Take the 2-minute tour ×
Stack Overflow is a question and answer site for professional and enthusiast programmers. It's 100% free, no registration required.

I have two classes A and B and a relation with extra data of class R on them.

So, A and B are related to each other via R.

sig A {}
sig B {}

sig R {
    a : A,
    b : B,
    data : Bool
}

here, Bool is defined as:

sig Bool {}
sig True, False extends Bool {}

Now, I extend A like this:

sig A{
    allb : some B
}

Which contains all instances of B for which there is a relation between this A and that B and where the data is of type True.

I want to express the following logical statement as an Alloy fact:

Formal version of text above

I assume here that True == 1 and False != 1 and that the sets A and R contain all instances of A and R respectively.

What I've tried so far is to define a fun trueR(a : A) which should return all R's for which R.a = a and r.data = True and a fact allbIsRTrue which states that for each A allb should be the sum of the R.b's returned by trueR.

However, here is where I get stuck, I can't find the right construct to sum over sets in the reference and tries with sum have resulted in syntax errors.

How would I specify my formal constraint as an Alloy fact?

share|improve this question

1 Answer 1

up vote 2 down vote accepted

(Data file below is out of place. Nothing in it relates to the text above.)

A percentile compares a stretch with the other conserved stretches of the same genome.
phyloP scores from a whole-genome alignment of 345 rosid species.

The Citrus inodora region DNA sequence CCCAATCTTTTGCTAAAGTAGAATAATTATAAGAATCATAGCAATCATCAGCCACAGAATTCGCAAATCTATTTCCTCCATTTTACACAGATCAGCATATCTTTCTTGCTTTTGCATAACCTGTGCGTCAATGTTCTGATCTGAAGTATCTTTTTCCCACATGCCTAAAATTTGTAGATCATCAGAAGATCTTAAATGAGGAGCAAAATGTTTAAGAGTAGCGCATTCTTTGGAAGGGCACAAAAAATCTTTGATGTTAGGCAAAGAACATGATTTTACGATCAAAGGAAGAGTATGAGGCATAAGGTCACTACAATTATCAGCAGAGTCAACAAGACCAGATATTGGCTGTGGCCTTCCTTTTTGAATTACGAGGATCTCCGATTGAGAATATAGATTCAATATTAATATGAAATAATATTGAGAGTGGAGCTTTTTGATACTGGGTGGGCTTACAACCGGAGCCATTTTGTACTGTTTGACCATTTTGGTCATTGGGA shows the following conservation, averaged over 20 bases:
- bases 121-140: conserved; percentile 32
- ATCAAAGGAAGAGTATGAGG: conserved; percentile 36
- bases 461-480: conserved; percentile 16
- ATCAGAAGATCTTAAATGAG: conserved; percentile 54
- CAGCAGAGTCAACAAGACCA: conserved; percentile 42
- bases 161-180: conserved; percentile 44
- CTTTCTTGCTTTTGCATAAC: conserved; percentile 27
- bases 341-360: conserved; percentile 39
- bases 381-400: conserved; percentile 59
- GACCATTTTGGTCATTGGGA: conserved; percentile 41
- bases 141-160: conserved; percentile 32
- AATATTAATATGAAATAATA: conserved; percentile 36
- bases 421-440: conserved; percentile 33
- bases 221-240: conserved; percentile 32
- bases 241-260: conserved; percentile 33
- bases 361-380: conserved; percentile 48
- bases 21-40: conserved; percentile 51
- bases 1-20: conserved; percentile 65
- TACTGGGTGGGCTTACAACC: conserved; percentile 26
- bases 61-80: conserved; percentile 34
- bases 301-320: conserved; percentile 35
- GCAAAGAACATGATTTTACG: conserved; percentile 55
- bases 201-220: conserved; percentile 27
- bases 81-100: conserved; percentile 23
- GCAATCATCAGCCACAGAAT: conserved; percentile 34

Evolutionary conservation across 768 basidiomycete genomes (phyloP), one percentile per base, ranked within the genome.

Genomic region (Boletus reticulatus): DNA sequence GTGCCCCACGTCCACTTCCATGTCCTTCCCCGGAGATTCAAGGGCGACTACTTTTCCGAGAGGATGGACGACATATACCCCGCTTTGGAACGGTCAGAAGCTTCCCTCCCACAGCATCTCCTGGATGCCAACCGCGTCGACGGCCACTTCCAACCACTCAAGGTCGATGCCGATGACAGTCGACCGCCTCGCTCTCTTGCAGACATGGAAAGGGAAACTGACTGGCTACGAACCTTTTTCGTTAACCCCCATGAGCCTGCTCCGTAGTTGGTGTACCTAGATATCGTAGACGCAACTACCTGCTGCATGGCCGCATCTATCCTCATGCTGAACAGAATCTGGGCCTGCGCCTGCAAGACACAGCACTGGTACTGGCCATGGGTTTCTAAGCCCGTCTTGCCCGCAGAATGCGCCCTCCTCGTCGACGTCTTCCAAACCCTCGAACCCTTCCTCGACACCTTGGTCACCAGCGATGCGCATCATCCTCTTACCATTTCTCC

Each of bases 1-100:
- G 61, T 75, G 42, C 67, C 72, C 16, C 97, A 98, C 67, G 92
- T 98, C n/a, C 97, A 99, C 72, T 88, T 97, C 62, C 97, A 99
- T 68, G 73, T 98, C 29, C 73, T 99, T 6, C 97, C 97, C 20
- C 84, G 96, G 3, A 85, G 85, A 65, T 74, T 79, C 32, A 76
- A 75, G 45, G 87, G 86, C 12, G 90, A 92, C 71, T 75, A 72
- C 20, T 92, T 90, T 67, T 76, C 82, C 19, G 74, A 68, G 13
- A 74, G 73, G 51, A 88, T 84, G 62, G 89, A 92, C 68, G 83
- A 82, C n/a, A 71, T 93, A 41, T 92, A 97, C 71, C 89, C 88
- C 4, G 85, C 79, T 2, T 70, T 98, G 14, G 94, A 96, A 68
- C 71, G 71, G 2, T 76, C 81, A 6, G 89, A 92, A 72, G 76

I think you want to use set comprehension. In Alloy, this is the syntax for set comprehension

{x: X | f(x)}

The expression above evaluates to a set of X's for which f(x) holds.

In your example, to express the fact for allB you can write something like

fact fAllB {
    all a: A | 
        a.allB = {b: B | 
            some r: R | r.ra = a and r.rb = b and r.data = True}
}

In English, this fact reads "for all a of set A, a.allB is a set of all B's such that there exist some r which "connects" those exact a and b and for which r.data is True.

Note the following modifications I made to the rest of your model:

  • I made the Bool sig abstract because you probably don't want bools that are neither True nor False

  • I made the True and False sigs singleton sigs (i.e., one sig) because you probably want to have exactly one atom of each of them

  • I renamed relations a and b to ra and rb to avoid name aliasing and potential confusion

Here is the rest of your model that I used for this example

abstract sig Bool {}
one sig True, False extends Bool {}

sig A {
  allB: set B
} 
sig B {}
sig R {
  ra : A,
  rb : B,
  data : Bool
}
share|improve this answer
    
Thank you very much for that detailed description and the suggestions for the boolean type! –  Tim van Dalen Oct 21 '12 at 8:05

Your Answer

 
discard

By posting your answer, you agree to the privacy policy and terms of service.

Not the answer you're looking for? Browse other questions tagged or ask your own question.